The InterAgency Strategic Framework Mission to Afghanistan
by May 1998

The UN InterAgency Mission to Afghanistan in September/October 1997 represented the first effort by the UN and its partners to put a common strategic framework (SF) into place for a particular country experiencing crisis (see issue 10). Under the aegis of the UN Department of Political Affairs, the 7-person mission responded to a decision by the UN’s Administrative Committee on Coordination (ACC) that “the proposed strategic framework for response to, and recovery from, crisis be tested in Afghanistan and Mozambique”.

In addition to the report by the team, Larry Minear, one of its members, was asked to “provide an independent perspective and critique of the Strategic Framework planning and implementation process to help ensure success in its pilot application in the case of Afghanistan and its potential applicability in other circumstances.” His 11-page report, summarized here, was prepared for an eventual colloquium of agency heads, yet to be scheduled, to review the Strategic Framework Mission.

Section I identifies six issues for the attention of agency headquarters. Section II analyses the applicability of the process to other countries experiencing crises.

1. Strategic Framework Issues in Afghanistan

  1. Articulating a vision of assistance to Afghanistan to guide the UN and its partners

    The SF provides a vehicle for clarifying the principles that should guide international efforts and according to which resources are mobilised and targeted.

    The SF document is a first step in the elaboration of a framework to guide international activities. The document answers the recurring question, “What are the UN and its partners doing in Afghanistan?” with the answer, “Creating and protecting livelihoods.” In the time available, however, the mission did not flesh out quantifiable targets, propose a division of labour among actors, offer a strategy for dealing with the Taliban and the Alliance, or detail specific activities to create and protect livelihoods. Nor did the Mission’s report suggest the extent to which conditionalities should be applied to some or all of the international resources provided.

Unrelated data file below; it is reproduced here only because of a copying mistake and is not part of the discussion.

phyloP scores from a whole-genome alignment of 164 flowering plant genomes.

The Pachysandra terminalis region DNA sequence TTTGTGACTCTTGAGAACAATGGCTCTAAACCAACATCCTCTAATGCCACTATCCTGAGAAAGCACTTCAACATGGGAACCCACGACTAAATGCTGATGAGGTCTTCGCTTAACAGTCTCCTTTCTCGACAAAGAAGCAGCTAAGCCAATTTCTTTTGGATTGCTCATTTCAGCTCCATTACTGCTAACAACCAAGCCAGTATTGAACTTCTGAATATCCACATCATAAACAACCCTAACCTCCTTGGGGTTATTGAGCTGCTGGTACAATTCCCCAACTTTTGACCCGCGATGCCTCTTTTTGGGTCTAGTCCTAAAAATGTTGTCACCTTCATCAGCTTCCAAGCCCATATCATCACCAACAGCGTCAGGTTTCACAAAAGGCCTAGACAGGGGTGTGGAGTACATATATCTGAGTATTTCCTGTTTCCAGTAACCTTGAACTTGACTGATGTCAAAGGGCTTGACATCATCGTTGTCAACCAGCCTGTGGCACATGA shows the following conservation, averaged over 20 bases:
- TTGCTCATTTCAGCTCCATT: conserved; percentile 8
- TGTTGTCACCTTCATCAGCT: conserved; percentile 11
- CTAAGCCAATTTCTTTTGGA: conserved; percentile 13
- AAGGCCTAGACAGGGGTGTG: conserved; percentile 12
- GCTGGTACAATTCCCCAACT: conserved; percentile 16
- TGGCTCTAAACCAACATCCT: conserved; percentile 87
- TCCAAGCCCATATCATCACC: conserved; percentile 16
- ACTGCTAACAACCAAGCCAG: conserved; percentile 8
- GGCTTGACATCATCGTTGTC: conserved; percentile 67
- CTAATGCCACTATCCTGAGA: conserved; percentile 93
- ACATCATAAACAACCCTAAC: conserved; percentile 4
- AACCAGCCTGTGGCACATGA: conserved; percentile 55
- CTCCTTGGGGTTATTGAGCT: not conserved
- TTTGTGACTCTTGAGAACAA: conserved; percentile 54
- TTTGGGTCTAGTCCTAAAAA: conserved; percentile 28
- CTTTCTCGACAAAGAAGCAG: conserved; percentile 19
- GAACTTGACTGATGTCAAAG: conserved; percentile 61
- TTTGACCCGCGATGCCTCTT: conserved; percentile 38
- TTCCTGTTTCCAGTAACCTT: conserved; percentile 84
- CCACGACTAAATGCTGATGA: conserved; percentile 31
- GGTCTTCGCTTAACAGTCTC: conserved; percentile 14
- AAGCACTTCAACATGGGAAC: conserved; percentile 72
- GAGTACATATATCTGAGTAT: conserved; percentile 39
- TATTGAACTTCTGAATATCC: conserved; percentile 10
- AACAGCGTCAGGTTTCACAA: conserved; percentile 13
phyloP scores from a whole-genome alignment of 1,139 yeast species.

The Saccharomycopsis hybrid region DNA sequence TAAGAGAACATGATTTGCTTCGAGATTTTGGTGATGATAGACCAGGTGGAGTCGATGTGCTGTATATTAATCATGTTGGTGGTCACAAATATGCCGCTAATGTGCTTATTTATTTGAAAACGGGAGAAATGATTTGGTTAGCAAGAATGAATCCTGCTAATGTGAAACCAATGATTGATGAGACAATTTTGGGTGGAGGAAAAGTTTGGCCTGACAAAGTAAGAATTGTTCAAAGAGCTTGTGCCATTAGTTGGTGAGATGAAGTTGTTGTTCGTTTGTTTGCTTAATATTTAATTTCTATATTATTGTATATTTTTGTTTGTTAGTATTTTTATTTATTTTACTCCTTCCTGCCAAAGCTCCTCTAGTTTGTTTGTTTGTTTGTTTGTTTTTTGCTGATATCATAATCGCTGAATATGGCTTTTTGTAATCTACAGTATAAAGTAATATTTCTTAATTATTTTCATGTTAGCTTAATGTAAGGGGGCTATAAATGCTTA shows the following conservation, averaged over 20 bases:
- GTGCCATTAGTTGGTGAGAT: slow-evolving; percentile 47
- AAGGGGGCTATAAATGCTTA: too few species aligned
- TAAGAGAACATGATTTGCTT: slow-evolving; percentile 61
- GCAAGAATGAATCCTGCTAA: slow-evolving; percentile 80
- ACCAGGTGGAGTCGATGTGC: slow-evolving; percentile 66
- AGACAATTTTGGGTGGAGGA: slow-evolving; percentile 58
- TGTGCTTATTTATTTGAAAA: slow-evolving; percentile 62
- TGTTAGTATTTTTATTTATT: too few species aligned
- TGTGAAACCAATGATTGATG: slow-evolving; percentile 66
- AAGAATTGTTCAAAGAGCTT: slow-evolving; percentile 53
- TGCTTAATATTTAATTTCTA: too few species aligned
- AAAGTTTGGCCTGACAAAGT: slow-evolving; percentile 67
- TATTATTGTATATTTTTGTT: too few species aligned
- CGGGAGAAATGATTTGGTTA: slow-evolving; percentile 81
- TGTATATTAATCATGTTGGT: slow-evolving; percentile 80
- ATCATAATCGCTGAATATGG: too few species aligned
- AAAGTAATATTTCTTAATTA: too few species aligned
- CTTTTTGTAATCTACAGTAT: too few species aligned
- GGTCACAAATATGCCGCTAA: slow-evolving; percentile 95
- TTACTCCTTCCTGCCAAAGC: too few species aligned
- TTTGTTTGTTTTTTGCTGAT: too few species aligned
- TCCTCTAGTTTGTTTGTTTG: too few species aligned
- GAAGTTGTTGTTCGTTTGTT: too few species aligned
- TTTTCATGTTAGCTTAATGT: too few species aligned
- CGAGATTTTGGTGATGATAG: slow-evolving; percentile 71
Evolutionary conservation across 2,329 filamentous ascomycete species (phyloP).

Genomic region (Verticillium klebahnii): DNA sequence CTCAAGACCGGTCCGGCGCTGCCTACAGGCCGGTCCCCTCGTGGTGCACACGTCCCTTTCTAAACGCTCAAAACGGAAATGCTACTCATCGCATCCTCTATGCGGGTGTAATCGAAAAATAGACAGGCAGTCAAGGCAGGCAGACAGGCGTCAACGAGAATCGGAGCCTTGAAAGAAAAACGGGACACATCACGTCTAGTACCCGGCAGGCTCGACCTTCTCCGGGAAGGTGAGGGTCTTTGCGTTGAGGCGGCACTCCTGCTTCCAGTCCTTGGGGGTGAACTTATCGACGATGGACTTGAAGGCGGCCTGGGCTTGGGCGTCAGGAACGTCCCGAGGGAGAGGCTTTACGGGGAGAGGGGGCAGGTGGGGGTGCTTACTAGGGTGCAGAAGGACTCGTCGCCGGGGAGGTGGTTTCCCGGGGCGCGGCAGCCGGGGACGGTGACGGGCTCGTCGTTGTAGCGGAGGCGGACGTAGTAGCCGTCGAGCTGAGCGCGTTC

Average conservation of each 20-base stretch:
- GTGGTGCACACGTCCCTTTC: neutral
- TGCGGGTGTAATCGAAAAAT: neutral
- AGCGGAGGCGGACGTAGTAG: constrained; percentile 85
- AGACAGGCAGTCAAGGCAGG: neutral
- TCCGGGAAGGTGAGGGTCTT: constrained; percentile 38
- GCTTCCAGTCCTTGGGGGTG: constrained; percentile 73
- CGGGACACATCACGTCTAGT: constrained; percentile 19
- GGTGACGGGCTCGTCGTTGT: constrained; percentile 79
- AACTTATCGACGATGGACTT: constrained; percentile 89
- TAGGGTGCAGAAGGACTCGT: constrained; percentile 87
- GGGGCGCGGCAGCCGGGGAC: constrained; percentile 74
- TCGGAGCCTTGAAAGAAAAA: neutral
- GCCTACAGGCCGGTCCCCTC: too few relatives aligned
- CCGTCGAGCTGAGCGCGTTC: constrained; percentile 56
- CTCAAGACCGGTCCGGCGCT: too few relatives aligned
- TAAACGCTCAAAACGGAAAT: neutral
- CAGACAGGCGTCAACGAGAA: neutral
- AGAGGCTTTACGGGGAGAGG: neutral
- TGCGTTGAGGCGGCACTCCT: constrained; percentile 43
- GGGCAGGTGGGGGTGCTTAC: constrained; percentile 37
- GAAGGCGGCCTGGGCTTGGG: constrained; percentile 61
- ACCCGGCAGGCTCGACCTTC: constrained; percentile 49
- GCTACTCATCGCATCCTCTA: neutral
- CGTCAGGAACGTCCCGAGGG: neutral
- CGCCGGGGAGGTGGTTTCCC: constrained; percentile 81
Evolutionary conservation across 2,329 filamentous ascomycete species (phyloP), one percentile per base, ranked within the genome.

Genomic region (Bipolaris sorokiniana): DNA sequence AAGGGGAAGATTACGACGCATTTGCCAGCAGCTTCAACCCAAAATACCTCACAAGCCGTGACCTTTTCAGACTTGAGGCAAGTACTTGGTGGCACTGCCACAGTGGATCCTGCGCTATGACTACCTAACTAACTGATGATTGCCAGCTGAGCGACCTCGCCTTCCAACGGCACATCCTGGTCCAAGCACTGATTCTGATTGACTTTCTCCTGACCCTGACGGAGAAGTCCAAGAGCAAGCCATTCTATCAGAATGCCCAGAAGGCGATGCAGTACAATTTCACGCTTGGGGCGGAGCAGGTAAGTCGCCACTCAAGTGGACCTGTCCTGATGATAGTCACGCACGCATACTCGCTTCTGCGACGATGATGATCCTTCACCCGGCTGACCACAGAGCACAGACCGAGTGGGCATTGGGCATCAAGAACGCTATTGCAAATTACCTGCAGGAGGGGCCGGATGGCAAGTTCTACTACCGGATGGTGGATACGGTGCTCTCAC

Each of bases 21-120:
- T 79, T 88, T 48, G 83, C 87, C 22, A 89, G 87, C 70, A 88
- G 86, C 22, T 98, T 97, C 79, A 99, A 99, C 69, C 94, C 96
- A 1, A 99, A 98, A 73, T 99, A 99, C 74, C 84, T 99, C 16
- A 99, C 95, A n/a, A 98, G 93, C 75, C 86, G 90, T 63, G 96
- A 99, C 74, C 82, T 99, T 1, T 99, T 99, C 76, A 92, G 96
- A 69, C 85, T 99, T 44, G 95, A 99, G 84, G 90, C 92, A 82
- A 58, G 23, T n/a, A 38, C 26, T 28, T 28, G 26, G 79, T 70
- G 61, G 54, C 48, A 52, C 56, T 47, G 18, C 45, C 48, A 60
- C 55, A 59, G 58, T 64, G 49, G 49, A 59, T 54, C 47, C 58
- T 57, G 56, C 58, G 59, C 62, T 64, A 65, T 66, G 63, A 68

One conclusion was that business-as-usual is not adequate. In the words of one UN official, “The fundamental problem [of international ineffectiveness in Afghanistan] is more with the United Nations than with the Taliban, and we have control over that”.

  2. Increasing the synergy between the UN’s political task and its support for reconciliation and recovery

    The Mission’s report notes the extent to which international aid efforts in relation to Afghanistan have political ramifications. However, although it states that humanitarian activities must not be pressed into a “carrot or stick” approach, it does not explore the extent to which activities should be linked to the achievement of broader political objectives beyond those of a relief nature. It became apparent in the drafting of the report that a companion strategic framework for political activities might be needed.

  3. Improving coordination among assistance actors

    Although the Mission did not propose a blueprint for improved coordination among agencies, a consensus developed around the need for a single international assistance programme. While providing limited details about what a such a programme would entail, the report suggests implications in three areas: institutional and intergovernmental arrangements, the mix of programme interventions, and resource mobilisation and funding.